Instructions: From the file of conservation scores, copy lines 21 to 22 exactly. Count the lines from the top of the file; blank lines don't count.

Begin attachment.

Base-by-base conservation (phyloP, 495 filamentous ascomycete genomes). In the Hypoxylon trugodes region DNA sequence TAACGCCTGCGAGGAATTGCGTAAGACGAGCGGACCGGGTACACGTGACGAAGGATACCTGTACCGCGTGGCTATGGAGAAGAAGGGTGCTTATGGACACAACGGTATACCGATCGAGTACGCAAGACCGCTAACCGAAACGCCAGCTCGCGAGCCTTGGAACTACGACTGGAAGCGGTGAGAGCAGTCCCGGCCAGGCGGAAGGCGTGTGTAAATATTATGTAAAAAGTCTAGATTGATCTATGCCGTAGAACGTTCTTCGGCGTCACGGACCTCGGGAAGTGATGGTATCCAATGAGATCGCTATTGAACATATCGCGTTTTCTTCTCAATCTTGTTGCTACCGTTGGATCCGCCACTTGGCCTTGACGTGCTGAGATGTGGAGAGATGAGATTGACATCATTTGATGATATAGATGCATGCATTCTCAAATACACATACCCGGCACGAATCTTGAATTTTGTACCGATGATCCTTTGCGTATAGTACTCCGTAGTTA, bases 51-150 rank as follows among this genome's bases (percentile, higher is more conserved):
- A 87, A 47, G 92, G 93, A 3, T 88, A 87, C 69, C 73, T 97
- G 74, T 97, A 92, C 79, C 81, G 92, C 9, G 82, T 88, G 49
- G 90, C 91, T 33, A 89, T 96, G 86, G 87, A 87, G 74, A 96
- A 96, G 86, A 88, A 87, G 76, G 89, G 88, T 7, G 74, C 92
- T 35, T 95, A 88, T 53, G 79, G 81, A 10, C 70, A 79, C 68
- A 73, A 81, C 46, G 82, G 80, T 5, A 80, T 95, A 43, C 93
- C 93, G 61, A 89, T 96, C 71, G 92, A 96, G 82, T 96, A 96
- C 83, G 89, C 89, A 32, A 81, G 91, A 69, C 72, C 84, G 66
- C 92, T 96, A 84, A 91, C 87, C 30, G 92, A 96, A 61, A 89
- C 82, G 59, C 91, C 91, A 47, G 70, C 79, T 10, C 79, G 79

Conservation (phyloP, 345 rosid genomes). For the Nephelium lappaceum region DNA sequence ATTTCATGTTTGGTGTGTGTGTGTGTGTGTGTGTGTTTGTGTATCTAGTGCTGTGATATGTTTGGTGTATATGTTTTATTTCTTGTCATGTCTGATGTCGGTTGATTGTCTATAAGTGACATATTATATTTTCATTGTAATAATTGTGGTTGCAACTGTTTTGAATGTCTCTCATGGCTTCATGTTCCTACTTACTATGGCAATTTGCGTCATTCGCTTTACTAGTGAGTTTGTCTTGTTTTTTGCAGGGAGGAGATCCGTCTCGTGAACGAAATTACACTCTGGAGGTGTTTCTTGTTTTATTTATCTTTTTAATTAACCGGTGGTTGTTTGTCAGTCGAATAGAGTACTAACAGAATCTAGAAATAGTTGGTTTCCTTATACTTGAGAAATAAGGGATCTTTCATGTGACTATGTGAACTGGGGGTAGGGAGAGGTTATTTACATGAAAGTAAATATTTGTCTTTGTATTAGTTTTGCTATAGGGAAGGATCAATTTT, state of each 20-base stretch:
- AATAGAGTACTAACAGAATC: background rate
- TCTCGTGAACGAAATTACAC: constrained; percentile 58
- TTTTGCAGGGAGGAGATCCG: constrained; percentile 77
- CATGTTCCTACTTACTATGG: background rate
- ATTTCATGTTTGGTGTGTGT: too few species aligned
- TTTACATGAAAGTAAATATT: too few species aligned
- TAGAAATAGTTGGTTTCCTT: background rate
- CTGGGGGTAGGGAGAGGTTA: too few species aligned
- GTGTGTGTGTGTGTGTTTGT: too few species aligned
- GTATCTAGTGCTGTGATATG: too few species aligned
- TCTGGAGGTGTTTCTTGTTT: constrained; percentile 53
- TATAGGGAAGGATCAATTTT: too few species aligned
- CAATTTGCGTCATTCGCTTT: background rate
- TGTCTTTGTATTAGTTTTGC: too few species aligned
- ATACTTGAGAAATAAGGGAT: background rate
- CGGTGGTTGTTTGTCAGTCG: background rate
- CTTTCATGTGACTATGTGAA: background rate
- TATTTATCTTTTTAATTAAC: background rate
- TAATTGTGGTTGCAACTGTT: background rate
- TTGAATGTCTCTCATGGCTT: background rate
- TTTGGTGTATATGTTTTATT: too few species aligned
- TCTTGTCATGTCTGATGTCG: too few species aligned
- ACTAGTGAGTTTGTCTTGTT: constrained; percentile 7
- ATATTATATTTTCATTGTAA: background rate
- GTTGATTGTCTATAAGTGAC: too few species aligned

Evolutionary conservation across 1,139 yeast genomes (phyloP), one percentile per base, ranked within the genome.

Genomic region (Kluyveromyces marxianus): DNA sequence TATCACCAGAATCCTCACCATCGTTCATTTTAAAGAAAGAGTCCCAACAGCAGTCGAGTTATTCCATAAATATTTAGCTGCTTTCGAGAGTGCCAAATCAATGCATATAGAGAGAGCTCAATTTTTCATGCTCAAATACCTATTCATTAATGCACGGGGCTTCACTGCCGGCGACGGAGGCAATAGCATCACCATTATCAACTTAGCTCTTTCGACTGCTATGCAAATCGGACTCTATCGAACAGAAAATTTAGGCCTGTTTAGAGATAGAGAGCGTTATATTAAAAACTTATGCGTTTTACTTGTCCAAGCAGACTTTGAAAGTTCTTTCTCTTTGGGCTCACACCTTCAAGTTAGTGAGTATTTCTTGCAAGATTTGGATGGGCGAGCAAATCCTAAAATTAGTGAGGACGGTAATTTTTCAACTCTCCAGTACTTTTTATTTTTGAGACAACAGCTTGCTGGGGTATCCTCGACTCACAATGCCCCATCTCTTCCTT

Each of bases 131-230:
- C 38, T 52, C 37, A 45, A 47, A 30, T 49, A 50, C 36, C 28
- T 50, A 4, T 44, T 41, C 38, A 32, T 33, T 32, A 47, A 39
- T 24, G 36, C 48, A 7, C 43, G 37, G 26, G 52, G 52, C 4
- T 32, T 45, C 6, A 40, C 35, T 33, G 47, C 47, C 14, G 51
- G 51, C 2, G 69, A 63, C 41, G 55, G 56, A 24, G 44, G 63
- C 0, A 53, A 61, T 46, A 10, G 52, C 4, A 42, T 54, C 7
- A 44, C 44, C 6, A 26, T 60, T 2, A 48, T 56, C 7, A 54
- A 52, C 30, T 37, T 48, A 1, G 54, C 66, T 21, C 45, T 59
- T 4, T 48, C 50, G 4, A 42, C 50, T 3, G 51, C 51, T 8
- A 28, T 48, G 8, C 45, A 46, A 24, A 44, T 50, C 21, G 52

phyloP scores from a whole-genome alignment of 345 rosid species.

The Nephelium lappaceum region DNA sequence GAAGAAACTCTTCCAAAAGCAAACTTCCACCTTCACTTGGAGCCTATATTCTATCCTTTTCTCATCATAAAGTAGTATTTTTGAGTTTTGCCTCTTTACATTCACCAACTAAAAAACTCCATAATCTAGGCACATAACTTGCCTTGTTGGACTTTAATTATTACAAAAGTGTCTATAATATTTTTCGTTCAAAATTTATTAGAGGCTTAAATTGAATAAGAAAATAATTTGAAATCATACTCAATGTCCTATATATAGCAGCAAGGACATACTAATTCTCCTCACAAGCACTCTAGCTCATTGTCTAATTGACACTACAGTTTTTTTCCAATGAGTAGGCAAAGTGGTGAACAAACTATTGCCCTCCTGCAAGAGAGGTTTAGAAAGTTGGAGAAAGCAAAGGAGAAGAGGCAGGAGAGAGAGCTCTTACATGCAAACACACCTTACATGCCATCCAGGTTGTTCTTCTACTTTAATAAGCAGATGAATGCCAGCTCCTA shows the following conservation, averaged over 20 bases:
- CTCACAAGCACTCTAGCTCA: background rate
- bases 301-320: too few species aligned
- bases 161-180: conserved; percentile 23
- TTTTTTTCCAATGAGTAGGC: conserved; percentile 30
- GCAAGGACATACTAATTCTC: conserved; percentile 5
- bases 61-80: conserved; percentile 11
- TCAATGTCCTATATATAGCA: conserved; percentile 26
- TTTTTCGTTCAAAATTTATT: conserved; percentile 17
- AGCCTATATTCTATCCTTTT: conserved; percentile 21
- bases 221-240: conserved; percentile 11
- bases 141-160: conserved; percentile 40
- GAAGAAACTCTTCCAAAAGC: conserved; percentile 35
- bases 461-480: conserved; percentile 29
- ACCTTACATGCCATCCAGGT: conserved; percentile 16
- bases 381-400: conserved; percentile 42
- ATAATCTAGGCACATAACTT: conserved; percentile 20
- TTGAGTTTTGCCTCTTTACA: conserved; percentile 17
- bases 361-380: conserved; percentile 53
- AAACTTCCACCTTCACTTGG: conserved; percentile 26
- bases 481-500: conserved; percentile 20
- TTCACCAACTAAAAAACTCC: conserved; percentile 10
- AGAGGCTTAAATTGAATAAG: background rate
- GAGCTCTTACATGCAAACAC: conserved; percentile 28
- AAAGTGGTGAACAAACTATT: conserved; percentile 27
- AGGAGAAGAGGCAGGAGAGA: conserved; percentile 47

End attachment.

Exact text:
- GTGTGTGTGTGTGTGTTTGT: too few species aligned
- GTATCTAGTGCTGTGATATG: too few species aligned